A cloud of tobacco smoke was wafted towards the open window.
"It isn't one in a million who could wring the neck of a bird like Apollo, Sime; but it was done before my eyes without the visible agency of God or man! As I dropped him and took to the pole, the storm burst. A clap of thunder spoke with the voice of a thousand cannon, and I poled for bare life from that haunted backwater. I was drenched to the skin when I got in, and I ran up all the way from the stage."
"Well?" rapped the other again, as Cairn paused to refill his pipe.
"It was seeing the firelight flickering at Ferrara's window that led me to do it. I don't often call on him; but I thought that a rub down before the fire and a glass of toddy would put me right. The storm had abated as I got to the foot of his stair—only a distant rolling of thunder.
"Then, out of the shadows—it was quite dark—into the flickering light of the lamp came somebody all muffled up. I started horribly. It was a girl, quite a pretty girl, too, but very pale, and with over-bright eyes. She gave one quick glance up into my face, muttered something, an apology, I think, and drew back again into her hiding-place."
"He's been warned," growled Sime. "It will be notice to quit next time."
"I ran upstairs and banged on Ferrara's door. He didn't open at first, but shouted out to know who was knocking. When I told him, he let me in, and closed the door very quickly. As I went in, a pungent cloud met me—incense."
"His rooms smelt like a joss-house; I told him so. He said he was experimenting with Kyphi—the ancient Egyptian stuff used in the temples. It was all dark and hot; phew! like a furnace. Ferrara's rooms always were odd, but since the long vacation I hadn't been in. Good lord, they're disgusting!"
"How? Ferrara spent vacation in Egypt; I suppose he's brought things back?"
"Things—yes! Unholy things! But that brings me to something too. I ought to know more about the chap than anybody; Sir Michael Ferrara and the governor have been friends for thirty years; but my father is oddly reticent—quite singularly reticent—regarding Antony. Anyway, have you heard about him, in Egypt?"
"I've heard he got into trouble. For his age, he has a devil of a queer reputation; there's no disguising it."
"What sort of trouble?"
"I've no idea. Nobody seems to know. But I heard from young Ashby that Ferrara was asked to leave."
"There's some tale about Kitchener—"
"By Kitchener, Ashby says; but I don't believe it."
"Well—Ferrara lighted a lamp, an elaborate silver thing, and I found myself in a kind of nightmare museum. There was an unwrapped mummy there, the mummy of a woman—I can't possibly describe it. He had pictures, too—photographs. I shan't try to tell you what they represented. I'm not thin-skinned; but there are some subjects that no man anxious to avoid Bedlam would willingly investigate. On the table by the lamp stood a number of objects such as I had never seen in my life before, evidently of great age. He swept them into a cupboard before I had time to look long. Then he went off to get a bath towel, slippers, and so forth. As he passed the fire he threw something in. A hissing tongue of flame leapt up—and died down again."
"What did he throw in?"
"I am not absolutely certain; so I won't say what I think it was, at the moment. Then he began to help me shed my saturated flannels, and he set a kettle on the fire, and so forth. You know the personal charm of the man? But there was an unpleasant sense of something—what shall I say?—sinister. Ferrara's ivory face was more pale than usual, and he conveyed the idea that he was chewed up—exhausted. Beads of perspiration were on his forehead."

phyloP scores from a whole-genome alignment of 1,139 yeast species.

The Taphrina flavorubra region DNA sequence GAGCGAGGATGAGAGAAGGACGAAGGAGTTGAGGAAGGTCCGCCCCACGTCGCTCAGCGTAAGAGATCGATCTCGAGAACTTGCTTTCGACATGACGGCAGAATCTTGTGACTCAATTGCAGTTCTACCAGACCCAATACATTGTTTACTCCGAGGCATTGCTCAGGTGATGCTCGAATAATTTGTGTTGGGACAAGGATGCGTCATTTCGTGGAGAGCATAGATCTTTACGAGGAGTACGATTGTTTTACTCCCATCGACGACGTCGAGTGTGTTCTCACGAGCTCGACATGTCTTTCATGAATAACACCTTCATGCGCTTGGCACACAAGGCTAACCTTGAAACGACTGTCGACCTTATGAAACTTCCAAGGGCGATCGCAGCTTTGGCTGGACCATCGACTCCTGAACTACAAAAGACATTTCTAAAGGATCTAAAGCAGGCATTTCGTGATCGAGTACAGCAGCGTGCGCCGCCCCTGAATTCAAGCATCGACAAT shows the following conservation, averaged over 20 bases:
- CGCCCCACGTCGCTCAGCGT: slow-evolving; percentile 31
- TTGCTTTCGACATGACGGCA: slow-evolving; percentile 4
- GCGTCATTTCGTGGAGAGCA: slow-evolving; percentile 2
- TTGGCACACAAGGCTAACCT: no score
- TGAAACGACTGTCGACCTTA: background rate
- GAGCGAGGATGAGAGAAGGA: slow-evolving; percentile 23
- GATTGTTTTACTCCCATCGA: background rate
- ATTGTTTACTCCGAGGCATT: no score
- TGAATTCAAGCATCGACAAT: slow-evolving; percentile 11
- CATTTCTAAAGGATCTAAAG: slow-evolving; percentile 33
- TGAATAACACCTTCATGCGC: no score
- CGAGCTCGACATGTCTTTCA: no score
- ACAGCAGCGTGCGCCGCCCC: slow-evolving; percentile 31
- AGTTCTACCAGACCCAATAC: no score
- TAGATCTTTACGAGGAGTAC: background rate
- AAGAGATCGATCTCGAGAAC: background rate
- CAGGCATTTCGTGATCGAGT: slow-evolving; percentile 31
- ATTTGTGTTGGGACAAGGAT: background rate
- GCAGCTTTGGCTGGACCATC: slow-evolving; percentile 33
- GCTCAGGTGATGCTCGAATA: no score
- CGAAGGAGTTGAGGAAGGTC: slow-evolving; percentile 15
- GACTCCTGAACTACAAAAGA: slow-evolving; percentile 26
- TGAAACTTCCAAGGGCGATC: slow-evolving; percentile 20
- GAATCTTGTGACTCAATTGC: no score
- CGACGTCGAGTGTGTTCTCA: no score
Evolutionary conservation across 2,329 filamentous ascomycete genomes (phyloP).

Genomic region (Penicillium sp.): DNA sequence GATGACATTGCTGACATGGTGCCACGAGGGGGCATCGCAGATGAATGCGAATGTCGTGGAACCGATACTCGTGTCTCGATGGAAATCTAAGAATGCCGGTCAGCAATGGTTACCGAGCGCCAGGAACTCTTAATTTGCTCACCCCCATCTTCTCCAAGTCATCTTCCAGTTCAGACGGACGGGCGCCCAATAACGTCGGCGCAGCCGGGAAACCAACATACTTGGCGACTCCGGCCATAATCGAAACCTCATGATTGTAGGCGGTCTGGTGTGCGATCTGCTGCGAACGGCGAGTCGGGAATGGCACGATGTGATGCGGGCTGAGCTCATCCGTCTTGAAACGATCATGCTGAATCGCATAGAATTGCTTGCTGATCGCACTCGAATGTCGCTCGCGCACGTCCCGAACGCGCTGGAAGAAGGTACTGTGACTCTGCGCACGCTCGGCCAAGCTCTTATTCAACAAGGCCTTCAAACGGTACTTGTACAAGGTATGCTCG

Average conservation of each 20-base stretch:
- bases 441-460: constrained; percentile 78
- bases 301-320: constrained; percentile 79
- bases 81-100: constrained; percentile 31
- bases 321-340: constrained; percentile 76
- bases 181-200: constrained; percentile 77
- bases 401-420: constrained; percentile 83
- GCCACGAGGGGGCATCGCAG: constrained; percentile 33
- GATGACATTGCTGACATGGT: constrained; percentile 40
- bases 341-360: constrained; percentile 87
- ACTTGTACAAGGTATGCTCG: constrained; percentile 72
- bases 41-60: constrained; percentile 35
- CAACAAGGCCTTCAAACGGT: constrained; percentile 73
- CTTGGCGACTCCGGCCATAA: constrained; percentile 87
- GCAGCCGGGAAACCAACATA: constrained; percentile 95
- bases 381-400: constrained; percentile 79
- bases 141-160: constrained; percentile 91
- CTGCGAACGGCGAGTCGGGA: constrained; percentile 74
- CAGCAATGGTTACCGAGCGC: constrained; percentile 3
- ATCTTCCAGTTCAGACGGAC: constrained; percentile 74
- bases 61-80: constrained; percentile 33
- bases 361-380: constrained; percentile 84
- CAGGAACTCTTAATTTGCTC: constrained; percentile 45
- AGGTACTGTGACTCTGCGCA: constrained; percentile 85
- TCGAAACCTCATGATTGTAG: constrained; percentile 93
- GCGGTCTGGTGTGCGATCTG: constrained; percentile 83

"Heat of his rooms?"
"No," said Cairn shortly. "It wasn't that. I had a rub down and borrowed some slacks. Ferrara brewed grog and pretended to make me welcome. Now I come to something which I can't forget; it may be a mere coincidence, but—. He has a number of photographs in his rooms, good ones, which he has taken himself. I'm not speaking now of the monstrosities, the outrages; I mean views, and girls—particularly girls. Well, standing on a queer little easel right under the lamp was a fine picture of Apollo, the swan, lord of the backwater."
Sime stared dully through the smoke haze.
"It gave me a sort of shock," continued Cairn. "It made me think, harder than ever, of the thing he had thrown in the fire. Then, in his photographic zenana, was a picture of a girl whom I am almost sure was the one I had met at the bottom of the stair. Another was of Myra Duquesne."
"Yes. I felt like tearing it from the wall. In fact, the moment I saw it, I stood up to go. I wanted to run to my rooms and strip the man's clothes off my back! It was a struggle to be civil any longer. Sime, if you had seen that swan die—"
Sime walked over to the window.
"I have a glimmering of your monstrous suspicions," he said slowly. "The last man to be kicked out of an English varsity for this sort of thing, so far as I know, was Dr. Dee of St. John's, Cambridge, and that's going back to the sixteenth century."
"I know; it's utterly preposterous, of course. But I had to confide in somebody. I'll shift off now, Sime."
Sime nodded, staring from the open window. As Cairn was about to close the outer door:
"Cairn," cried Sime, "since you are now a man of letters and leisure, you might drop in and borrow Wilson's brains for me."
"All right," shouted Cairn.
Down in the quadrangle he stood for a moment, reflecting; then, acting upon a sudden resolution, he strode over towards the gate and ascended Ferrara's stair.
For some time he knocked at the door in vain, but he persisted in his clamouring, arousing the ancient echoes. Finally, the door was opened.
Antony Ferrara faced him. He wore a silver-grey dressing gown, trimmed with white swansdown, above which his ivory throat rose statuesque. The almond-shaped eyes, black as night, gleamed strangely beneath the low, smooth brow. The lank black hair appeared lustreless by comparison. His lips were very red. In his whole appearance there was something repellently effeminate.
"Can I come in?" demanded Cairn abruptly.
"Is it—something important?" Ferrara's voice was husky but not unmusical.
"Why, are you busy?"
"Well—er—" Ferrara smiled oddly.
"Oh, a visitor?" snapped Cairn.
"Not at all."
"Accounts for your delay in opening," said Cairn, and turned on his heel. "Mistook me for the proctor, in person, I suppose. Good-night."
Ferrara made no reply. But, although he never once glanced back, Cairn knew that Ferrara, leaning over the rail, above, was looking after him; it was as though elemental heat were beating down upon his head.